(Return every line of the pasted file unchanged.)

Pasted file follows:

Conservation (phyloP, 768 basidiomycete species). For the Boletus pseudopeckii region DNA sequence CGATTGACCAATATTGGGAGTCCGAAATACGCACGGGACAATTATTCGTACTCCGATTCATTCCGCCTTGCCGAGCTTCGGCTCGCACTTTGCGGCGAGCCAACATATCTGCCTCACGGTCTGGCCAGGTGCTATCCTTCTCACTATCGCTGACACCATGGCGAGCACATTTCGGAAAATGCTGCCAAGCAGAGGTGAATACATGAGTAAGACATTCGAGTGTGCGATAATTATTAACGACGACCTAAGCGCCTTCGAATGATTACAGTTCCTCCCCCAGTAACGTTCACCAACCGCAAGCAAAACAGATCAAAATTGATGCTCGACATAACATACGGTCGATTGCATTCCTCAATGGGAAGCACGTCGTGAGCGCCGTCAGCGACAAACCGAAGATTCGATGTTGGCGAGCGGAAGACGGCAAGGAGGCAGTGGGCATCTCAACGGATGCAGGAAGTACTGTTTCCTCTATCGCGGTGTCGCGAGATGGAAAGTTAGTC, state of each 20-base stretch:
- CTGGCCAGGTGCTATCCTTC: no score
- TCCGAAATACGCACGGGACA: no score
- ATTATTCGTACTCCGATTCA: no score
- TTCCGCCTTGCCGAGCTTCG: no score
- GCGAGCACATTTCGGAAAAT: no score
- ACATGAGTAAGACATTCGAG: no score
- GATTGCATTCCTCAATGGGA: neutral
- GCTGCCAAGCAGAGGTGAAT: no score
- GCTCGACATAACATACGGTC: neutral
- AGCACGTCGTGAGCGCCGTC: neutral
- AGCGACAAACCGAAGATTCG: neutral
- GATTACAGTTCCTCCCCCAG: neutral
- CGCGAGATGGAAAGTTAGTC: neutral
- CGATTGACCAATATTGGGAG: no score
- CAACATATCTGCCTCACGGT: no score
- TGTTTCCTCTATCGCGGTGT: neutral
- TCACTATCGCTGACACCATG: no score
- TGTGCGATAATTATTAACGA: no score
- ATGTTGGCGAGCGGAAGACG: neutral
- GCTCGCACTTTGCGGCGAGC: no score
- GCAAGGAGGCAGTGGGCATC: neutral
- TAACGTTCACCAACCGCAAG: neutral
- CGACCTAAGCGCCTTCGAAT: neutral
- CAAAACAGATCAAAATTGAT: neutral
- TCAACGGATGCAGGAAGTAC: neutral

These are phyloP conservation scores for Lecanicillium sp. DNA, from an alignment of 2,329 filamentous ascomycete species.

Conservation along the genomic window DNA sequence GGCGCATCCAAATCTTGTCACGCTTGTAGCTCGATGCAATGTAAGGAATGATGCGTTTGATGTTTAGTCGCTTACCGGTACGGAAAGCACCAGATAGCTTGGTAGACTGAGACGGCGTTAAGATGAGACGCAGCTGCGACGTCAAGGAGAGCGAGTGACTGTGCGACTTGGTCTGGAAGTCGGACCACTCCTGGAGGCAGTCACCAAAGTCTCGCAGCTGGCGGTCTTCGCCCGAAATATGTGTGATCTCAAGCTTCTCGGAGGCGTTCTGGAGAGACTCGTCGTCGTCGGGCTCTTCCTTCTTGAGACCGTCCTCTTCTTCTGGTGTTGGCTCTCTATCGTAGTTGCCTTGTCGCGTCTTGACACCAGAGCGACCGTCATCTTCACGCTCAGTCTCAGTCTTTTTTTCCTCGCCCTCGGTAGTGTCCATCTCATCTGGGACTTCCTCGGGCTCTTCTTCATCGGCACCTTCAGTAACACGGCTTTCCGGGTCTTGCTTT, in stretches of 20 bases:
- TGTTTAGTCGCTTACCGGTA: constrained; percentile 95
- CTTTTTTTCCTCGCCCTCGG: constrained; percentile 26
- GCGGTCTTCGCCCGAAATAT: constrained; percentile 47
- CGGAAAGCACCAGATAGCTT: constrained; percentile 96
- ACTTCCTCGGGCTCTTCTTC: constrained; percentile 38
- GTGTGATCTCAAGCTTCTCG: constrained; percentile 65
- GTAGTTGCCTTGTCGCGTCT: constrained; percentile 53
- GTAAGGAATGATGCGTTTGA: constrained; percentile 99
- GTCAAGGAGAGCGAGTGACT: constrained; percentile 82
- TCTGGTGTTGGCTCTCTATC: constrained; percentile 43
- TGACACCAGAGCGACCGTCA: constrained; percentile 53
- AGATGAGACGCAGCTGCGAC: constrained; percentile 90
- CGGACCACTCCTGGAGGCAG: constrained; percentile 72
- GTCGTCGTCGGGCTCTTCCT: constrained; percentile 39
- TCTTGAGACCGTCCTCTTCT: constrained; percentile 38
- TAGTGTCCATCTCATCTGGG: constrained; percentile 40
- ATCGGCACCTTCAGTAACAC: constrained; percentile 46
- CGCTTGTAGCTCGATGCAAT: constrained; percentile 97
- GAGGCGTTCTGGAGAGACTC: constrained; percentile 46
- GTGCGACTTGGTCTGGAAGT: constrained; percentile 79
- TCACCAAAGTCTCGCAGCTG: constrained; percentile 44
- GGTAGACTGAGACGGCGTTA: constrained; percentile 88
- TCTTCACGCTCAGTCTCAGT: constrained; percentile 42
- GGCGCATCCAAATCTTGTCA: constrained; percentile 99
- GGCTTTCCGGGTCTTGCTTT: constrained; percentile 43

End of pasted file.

Conservation (phyloP, 768 basidiomycete species). For the Boletus pseudopeckii region DNA sequence CGATTGACCAATATTGGGAGTCCGAAATACGCACGGGACAATTATTCGTACTCCGATTCATTCCGCCTTGCCGAGCTTCGGCTCGCACTTTGCGGCGAGCCAACATATCTGCCTCACGGTCTGGCCAGGTGCTATCCTTCTCACTATCGCTGACACCATGGCGAGCACATTTCGGAAAATGCTGCCAAGCAGAGGTGAATACATGAGTAAGACATTCGAGTGTGCGATAATTATTAACGACGACCTAAGCGCCTTCGAATGATTACAGTTCCTCCCCCAGTAACGTTCACCAACCGCAAGCAAAACAGATCAAAATTGATGCTCGACATAACATACGGTCGATTGCATTCCTCAATGGGAAGCACGTCGTGAGCGCCGTCAGCGACAAACCGAAGATTCGATGTTGGCGAGCGGAAGACGGCAAGGAGGCAGTGGGCATCTCAACGGATGCAGGAAGTACTGTTTCCTCTATCGCGGTGTCGCGAGATGGAAAGTTAGTC, state of each 20-base stretch:
- CTGGCCAGGTGCTATCCTTC: no score
- TCCGAAATACGCACGGGACA: no score
- ATTATTCGTACTCCGATTCA: no score
- TTCCGCCTTGCCGAGCTTCG: no score
- GCGAGCACATTTCGGAAAAT: no score
- ACATGAGTAAGACATTCGAG: no score
- GATTGCATTCCTCAATGGGA: neutral
- GCTGCCAAGCAGAGGTGAAT: no score
- GCTCGACATAACATACGGTC: neutral
- AGCACGTCGTGAGCGCCGTC: neutral
- AGCGACAAACCGAAGATTCG: neutral
- GATTACAGTTCCTCCCCCAG: neutral
- CGCGAGATGGAAAGTTAGTC: neutral
- CGATTGACCAATATTGGGAG: no score
- CAACATATCTGCCTCACGGT: no score
- TGTTTCCTCTATCGCGGTGT: neutral
- TCACTATCGCTGACACCATG: no score
- TGTGCGATAATTATTAACGA: no score
- ATGTTGGCGAGCGGAAGACG: neutral
- GCTCGCACTTTGCGGCGAGC: no score
- GCAAGGAGGCAGTGGGCATC: neutral
- TAACGTTCACCAACCGCAAG: neutral
- CGACCTAAGCGCCTTCGAAT: neutral
- CAAAACAGATCAAAATTGAT: neutral
- TCAACGGATGCAGGAAGTAC: neutral

These are phyloP conservation scores for Lecanicillium sp. DNA, from an alignment of 2,329 filamentous ascomycete species.

Conservation along the genomic window DNA sequence GGCGCATCCAAATCTTGTCACGCTTGTAGCTCGATGCAATGTAAGGAATGATGCGTTTGATGTTTAGTCGCTTACCGGTACGGAAAGCACCAGATAGCTTGGTAGACTGAGACGGCGTTAAGATGAGACGCAGCTGCGACGTCAAGGAGAGCGAGTGACTGTGCGACTTGGTCTGGAAGTCGGACCACTCCTGGAGGCAGTCACCAAAGTCTCGCAGCTGGCGGTCTTCGCCCGAAATATGTGTGATCTCAAGCTTCTCGGAGGCGTTCTGGAGAGACTCGTCGTCGTCGGGCTCTTCCTTCTTGAGACCGTCCTCTTCTTCTGGTGTTGGCTCTCTATCGTAGTTGCCTTGTCGCGTCTTGACACCAGAGCGACCGTCATCTTCACGCTCAGTCTCAGTCTTTTTTTCCTCGCCCTCGGTAGTGTCCATCTCATCTGGGACTTCCTCGGGCTCTTCTTCATCGGCACCTTCAGTAACACGGCTTTCCGGGTCTTGCTTT, in stretches of 20 bases:
- TGTTTAGTCGCTTACCGGTA: constrained; percentile 95
- CTTTTTTTCCTCGCCCTCGG: constrained; percentile 26
- GCGGTCTTCGCCCGAAATAT: constrained; percentile 47
- CGGAAAGCACCAGATAGCTT: constrained; percentile 96
- ACTTCCTCGGGCTCTTCTTC: constrained; percentile 38
- GTGTGATCTCAAGCTTCTCG: constrained; percentile 65
- GTAGTTGCCTTGTCGCGTCT: constrained; percentile 53
- GTAAGGAATGATGCGTTTGA: constrained; percentile 99
- GTCAAGGAGAGCGAGTGACT: constrained; percentile 82
- TCTGGTGTTGGCTCTCTATC: constrained; percentile 43
- TGACACCAGAGCGACCGTCA: constrained; percentile 53
- AGATGAGACGCAGCTGCGAC: constrained; percentile 90
- CGGACCACTCCTGGAGGCAG: constrained; percentile 72
- GTCGTCGTCGGGCTCTTCCT: constrained; percentile 39
- TCTTGAGACCGTCCTCTTCT: constrained; percentile 38
- TAGTGTCCATCTCATCTGGG: constrained; percentile 40
- ATCGGCACCTTCAGTAACAC: constrained; percentile 46
- CGCTTGTAGCTCGATGCAAT: constrained; percentile 97
- GAGGCGTTCTGGAGAGACTC: constrained; percentile 46
- GTGCGACTTGGTCTGGAAGT: constrained; percentile 79
- TCACCAAAGTCTCGCAGCTG: constrained; percentile 44
- GGTAGACTGAGACGGCGTTA: constrained; percentile 88
- TCTTCACGCTCAGTCTCAGT: constrained; percentile 42
- GGCGCATCCAAATCTTGTCA: constrained; percentile 99
- GGCTTTCCGGGTCTTGCTTT: constrained; percentile 43